Raley Field, Sacramento, California

Raley Field, Sacramento, CALIFORNIA

Number of states:  still 13
States to go:  37

Number of games:  1
First game:  July 3, 2006 (Salt Lake Bees 2, Sacrameto RiverCats 0)

(Click on any image to see a larger version.)

I’ve never heard anybody talk about Sacramento as a destination before.  Indeed, I’ve never heard anybody talk about Sacramento at all before, unless listing state capitals.  For those reasons, I was not expecting to be impressed by Sacramento.  I was, and I especially was impressed by its ballpark.

For starters, the location is ideal.  They’ve placed the ballpark on the river, just across from downtown, much like in Wichita.  From every seat in the ballpark,

and even from much of the concourse, there’s a fantastic view of the bridge that would lead you right to Arnold Schwarzenegger’s desk, if you were so inclined as to pay him a visit.  Sacramento’s downtown rises up behind and around the bridge, so the ballpark passes the important “is there any question where you are” test by virtue of sheer location.  Approaching and leaving the ballpark is a major part of the experience here.  I highly recommend parking downtown and strolling along Sacramento’s river walk on the way to the ballpark.  River walks are beautiful no matter where they are, and Sacramento’s is near loads of fun shops and night spots.  Then, cross the bridge on the south side (the stadium side)…otherwise, you’ll be forced to do a fairly lengthy detour back under the bridge (there wasn’t a convenient way to cross the street near the stadium).  I’d recommend against getting to the ballpark too early, since there’s minimal shade to wait in by the southeast entrance.  I’m always a fan of the experience of a ballgame starting on approach (Boston does this well in the walk from the T station, and Seattle isn’t too shabby either, at least in the approach to the ballpark from the north).  The experience of approaching Raley Field is as wonderful as that of any minor league ballpark I’ve experienced to date, and that’s important.  The ambience of a sold-out crowd approaching a ballpark is unmatched, and the RiverCats’ Independence Day Fireworks celebration had the crowd in a festive mood.

I especially appreciated this ambience on this trip, as my wife and I finished off our 4th annual Fourth Of July Baseball Road Trip, and our first as a married couple.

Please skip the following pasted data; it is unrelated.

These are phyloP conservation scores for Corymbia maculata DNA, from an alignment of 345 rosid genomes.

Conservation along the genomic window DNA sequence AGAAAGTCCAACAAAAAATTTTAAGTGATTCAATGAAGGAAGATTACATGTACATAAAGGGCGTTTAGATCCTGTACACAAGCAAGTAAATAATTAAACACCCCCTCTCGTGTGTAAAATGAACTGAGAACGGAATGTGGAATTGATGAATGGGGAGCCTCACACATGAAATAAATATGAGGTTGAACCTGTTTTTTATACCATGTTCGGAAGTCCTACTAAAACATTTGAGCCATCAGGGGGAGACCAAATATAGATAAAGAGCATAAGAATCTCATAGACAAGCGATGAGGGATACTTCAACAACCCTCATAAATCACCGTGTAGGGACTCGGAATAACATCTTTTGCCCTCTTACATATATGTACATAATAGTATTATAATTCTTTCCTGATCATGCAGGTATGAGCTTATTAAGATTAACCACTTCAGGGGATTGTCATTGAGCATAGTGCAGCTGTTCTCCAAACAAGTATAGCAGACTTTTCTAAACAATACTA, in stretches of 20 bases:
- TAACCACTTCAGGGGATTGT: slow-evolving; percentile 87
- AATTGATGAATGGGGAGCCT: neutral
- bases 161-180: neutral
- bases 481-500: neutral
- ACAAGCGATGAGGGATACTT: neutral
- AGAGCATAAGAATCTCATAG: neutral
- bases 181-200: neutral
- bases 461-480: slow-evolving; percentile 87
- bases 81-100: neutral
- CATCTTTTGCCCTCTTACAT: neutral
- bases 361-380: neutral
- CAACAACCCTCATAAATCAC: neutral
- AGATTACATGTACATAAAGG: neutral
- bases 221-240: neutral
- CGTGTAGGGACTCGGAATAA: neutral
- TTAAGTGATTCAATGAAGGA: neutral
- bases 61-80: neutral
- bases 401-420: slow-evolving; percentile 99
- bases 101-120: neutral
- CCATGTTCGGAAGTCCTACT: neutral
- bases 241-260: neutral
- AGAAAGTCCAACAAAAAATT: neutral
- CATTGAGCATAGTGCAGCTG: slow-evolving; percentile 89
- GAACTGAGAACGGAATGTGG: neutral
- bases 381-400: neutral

My wife and I have pretty much decided that the annual Fourth of July Baseball Road Trip will be a continued tradition, including after we have children.  How will the kids respond to this tradition?  I can just picture them complaining about it, saying “How come we can’t stay home and barbecue like normal people?”  But I bet we can make this into a wonderful tradition.  I’ve spent 4ths of July enjoying packed houses all along the West Coast.  I’ve watched people from four states ooh and aah at fireworks displays.  When the trip is timed right (as it was this year), I’ve seen multiple fireworks shows in multiple ballparks,

with almost every night a packed house.  I often feel like a stealth American, sticking an American flag into my hat and watching yet another small town or small city celebrate the USA.  I’ve grown to love the tradition.  And since families need traditions, even if my kids whine about this one through their teenage years, I think that they will look back fondly at these when they happen.  Of course, they’ll all be recorded on this site.  But I digress.

Inside the ballpark, Raley Field has several touches that help to expand the festive feel of the approach to the ballpark.  First, general admission tickets will get a seat on the grass beyond right field, and that space was totally packed on this day (although the spots in the shade went first).  There doesn’t appear to be a bad seat at Raley Field; the grandstand consists of just one level of seats beneath some skyboxes, including a batch down the right-field line that appears to include a Tiki-themed restaurant.

The pavilion area is quite lovely since it provides a mostly-unobstructed view of the field of play and even of the Sacramento skyline. 

I like the ability to get my concessions without missing any play.  And while I’m hardly a ballpark foodie, Sacramento’s concessions were notably good:  the nachos I bought from the Mexican place had guacamole, black olives, and sour cream–not just the usual orange goo in a plastic-corner-cubby.  My wife was stoked at a chance to buy a root beer float, but alas, they ran out.  Still, the idea that it is possible to do this at a ballpark wins my raves.   Also, the pavilion area had several nice, baseball-related touches.  There are two fairly cool three-dimensional bits of art depicting fans leaning out of the walls to get a better look at the game.  Also, the lineups are presented on sandwich-cutouts shaped like umpires, which I appreciated.  So rarely are there positive depictions of umpires in the world–these provide a nice change.